"Cooperatives are considered by some members and many of their leaders as more than a form of economic organization. Cooperation is not only a means of organizing economic activity; it has been and is a social philosophy and a political movement. The theme is self-help and communal effort to benefit all members.....'The zeal of some members may at times approach a religious fervor, and the cooperative program may be referred to as a way of life.' This philosophy has had its strongest appeal to groups that have regarded themselves as victims of other economic interests on which they were dependent..." [Hetherington, 118]
Because a cooperative "pays patronage dividends at a single or uniform rate to all patrons based on the dollar volume of their business, the result is a series of wealth transfers from the members whose purchases produce a higher net margin to those whose purchases were relatively unprofitable or produced a loss." [Hetherington, 120] Members of a cooperative could be, but often are not, forced to do business with it.
The Condition of Southern Agriculture, 1865 - 1920
According to the noted historian C. Vann Woodward, after 1865 "the Southern farmer had lost his independence, his industrial autonomy. In the grip of the lien system--which more universally characterized the post-bellum economy than ever slavery described the ante- bellum system--the farmer, former masters, the majority of them, along with former slaves and yeomen, had been reduced to a state of peonage to the town merchant. The lien system converted the Southern economy into a vast pawn shop. Its evil effects did not end when the farmer signed away his future crop, for that act merely started a vicious circle of compounded evils." [Woodward, 129] The town merchant, Woodward says, charged his vastly more for the credit purchases the farmer was dependent upon than the cash price and demanded he plant a cash crop, cotton. This caused Southern farming to become vastly more dependent upon cotton than before the War and meant farmers had to purchase food from town merchants.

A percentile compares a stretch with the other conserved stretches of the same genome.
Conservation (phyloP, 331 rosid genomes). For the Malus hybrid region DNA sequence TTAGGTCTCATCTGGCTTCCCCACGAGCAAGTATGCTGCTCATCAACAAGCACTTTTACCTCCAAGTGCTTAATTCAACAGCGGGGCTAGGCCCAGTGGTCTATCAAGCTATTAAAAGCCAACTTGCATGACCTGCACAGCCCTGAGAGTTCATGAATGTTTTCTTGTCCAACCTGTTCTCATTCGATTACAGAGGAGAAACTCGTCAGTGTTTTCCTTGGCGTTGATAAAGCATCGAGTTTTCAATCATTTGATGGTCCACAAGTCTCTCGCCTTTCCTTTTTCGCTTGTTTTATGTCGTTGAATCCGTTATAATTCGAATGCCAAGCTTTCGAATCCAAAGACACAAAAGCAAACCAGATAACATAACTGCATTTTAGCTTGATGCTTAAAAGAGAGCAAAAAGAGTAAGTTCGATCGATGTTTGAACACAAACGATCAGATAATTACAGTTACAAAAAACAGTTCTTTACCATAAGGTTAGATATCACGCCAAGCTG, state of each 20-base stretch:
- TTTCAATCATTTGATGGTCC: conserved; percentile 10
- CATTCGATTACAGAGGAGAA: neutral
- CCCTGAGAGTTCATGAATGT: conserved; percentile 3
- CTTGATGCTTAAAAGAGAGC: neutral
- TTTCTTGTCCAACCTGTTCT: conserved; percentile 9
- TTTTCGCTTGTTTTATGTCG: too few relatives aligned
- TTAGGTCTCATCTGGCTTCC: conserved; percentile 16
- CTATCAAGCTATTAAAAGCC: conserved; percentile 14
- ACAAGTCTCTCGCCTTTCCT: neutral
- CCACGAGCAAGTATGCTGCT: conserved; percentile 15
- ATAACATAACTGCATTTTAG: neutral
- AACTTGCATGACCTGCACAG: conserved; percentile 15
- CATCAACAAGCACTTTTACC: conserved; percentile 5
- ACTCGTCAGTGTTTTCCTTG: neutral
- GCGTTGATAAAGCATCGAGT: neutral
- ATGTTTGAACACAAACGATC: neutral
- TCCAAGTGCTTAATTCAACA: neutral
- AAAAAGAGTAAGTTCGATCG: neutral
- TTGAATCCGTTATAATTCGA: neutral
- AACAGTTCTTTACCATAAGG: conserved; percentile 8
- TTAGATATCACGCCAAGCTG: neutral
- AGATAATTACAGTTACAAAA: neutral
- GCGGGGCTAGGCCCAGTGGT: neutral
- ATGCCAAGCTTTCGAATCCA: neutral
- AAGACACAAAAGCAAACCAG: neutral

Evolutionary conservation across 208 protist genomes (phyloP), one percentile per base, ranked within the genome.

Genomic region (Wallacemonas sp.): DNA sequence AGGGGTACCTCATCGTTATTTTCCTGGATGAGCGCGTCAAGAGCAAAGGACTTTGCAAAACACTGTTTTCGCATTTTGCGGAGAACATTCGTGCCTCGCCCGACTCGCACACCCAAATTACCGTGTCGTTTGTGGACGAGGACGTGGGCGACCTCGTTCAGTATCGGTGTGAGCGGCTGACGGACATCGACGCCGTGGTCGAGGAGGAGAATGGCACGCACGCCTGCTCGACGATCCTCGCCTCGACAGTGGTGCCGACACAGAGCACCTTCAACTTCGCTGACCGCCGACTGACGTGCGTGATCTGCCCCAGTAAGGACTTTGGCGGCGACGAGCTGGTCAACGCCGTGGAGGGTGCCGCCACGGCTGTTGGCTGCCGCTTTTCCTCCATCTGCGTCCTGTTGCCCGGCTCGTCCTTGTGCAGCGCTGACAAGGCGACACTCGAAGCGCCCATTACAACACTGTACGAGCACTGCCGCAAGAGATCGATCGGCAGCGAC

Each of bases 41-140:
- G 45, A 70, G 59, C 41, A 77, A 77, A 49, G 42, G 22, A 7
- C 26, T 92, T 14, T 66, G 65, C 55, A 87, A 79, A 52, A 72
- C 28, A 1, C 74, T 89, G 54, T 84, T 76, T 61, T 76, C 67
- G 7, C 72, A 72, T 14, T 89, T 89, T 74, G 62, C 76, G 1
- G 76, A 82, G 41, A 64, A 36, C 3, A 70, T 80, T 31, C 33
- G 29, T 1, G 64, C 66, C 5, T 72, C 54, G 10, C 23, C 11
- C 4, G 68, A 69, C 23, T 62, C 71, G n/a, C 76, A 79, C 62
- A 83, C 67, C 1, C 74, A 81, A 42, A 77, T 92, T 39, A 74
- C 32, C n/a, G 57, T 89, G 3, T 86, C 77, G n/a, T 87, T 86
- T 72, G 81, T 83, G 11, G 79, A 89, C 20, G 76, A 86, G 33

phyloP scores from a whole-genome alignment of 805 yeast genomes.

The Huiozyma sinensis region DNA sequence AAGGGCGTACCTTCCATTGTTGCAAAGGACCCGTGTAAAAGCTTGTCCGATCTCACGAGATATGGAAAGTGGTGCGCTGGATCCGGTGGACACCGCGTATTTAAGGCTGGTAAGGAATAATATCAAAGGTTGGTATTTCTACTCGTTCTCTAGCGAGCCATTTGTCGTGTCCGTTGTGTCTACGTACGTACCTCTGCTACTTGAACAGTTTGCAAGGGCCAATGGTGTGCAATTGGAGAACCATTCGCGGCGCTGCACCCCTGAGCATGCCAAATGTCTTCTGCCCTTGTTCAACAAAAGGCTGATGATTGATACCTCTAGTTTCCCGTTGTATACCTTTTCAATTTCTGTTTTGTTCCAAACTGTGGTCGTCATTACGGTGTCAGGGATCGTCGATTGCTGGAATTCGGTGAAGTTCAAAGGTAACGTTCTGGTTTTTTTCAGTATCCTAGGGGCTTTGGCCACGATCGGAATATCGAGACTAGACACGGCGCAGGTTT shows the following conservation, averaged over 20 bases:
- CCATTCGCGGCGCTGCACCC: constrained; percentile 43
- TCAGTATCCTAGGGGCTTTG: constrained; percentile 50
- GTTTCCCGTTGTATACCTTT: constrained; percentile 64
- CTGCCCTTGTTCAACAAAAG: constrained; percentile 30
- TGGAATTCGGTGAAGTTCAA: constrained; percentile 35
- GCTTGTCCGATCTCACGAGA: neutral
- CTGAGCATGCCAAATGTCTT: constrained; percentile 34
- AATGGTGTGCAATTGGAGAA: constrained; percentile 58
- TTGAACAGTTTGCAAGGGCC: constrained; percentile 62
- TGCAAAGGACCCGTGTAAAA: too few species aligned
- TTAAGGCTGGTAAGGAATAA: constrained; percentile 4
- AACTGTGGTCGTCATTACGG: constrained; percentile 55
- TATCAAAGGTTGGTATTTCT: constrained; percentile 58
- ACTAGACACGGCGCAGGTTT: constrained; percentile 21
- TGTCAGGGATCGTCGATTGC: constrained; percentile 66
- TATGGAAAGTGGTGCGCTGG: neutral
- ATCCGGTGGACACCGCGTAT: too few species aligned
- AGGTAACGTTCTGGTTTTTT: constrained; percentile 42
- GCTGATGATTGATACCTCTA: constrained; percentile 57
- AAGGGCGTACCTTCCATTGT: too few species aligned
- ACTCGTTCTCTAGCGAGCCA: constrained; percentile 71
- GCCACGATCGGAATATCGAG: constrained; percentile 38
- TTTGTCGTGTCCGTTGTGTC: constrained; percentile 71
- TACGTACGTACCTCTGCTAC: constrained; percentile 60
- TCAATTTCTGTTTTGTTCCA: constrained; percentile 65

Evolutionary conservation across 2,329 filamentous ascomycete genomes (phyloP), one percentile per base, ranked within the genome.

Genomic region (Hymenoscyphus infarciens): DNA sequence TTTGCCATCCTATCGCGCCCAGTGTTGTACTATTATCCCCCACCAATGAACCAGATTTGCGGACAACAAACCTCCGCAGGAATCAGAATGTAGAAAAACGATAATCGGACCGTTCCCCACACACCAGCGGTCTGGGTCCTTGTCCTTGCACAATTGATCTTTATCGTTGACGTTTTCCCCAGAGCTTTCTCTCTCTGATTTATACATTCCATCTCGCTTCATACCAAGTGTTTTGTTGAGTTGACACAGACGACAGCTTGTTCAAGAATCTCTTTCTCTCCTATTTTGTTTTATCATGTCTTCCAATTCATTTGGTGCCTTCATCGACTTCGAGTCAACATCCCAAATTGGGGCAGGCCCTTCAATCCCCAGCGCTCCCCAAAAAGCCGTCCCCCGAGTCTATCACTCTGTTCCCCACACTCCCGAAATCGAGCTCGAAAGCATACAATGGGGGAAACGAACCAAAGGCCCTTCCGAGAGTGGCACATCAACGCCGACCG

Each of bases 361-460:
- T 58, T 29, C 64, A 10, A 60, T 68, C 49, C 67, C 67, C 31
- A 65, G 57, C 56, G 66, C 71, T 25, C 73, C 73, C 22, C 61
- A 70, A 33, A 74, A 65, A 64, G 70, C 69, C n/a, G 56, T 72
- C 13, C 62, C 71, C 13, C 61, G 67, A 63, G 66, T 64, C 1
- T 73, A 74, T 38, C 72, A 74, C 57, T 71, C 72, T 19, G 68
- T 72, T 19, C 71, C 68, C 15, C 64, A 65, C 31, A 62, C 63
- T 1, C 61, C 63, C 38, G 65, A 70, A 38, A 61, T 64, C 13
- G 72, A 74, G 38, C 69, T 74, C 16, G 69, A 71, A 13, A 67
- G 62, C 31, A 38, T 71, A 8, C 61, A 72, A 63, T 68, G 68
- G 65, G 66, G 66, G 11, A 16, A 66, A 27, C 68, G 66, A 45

Through monopoly power, the "trusts" kept high the price of many of the Southern farmer's inputs, such as jute bagging for his cotton, and railroad rates. Banks either would not lend to him or charged exorbitant rates. "The number of farms in Georgia rose about 20,000 from 1910 to 1920, although the average size per farm fell slightly during the period. This rise in the number of farms was accompanied by a growth in the number of owners, managers, and tenants....Farmers harvested over 330,000 more acres of cotton in 1919 than they had in 1910..." [Holmes, 313]